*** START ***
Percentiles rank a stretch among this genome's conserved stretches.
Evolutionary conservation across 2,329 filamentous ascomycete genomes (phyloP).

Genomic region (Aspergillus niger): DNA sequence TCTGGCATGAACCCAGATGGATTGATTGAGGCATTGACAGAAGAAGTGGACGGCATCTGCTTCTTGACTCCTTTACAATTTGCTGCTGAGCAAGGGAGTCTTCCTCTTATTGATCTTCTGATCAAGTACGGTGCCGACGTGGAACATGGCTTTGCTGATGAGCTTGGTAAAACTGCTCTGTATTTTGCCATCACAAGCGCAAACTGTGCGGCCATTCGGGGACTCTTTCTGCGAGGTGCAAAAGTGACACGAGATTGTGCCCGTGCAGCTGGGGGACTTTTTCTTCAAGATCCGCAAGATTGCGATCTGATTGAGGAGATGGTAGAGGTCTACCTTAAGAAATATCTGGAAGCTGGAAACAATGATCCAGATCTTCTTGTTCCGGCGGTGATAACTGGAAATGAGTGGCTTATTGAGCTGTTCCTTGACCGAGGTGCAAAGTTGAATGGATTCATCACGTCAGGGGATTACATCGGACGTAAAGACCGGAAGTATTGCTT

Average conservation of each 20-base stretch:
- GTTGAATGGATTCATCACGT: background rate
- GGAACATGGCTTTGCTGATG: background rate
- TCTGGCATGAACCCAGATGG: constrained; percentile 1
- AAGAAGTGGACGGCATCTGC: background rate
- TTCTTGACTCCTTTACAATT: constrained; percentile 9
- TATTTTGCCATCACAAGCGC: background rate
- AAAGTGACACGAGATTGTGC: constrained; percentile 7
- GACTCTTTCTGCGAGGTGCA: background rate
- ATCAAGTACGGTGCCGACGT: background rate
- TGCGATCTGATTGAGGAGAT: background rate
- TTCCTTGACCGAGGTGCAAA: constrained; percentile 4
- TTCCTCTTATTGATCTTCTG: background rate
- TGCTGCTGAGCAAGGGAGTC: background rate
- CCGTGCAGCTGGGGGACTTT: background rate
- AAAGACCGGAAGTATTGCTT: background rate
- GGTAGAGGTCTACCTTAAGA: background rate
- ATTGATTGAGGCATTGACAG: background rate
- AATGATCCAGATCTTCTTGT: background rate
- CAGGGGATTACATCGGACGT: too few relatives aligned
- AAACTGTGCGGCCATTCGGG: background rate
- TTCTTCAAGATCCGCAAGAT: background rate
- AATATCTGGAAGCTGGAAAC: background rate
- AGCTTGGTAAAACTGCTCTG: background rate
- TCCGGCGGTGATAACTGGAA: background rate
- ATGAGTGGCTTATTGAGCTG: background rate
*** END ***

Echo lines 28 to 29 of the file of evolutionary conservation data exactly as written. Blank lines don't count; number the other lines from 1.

- TCCGGCGGTGATAACTGGAA: background rate
- ATGAGTGGCTTATTGAGCTG: background rate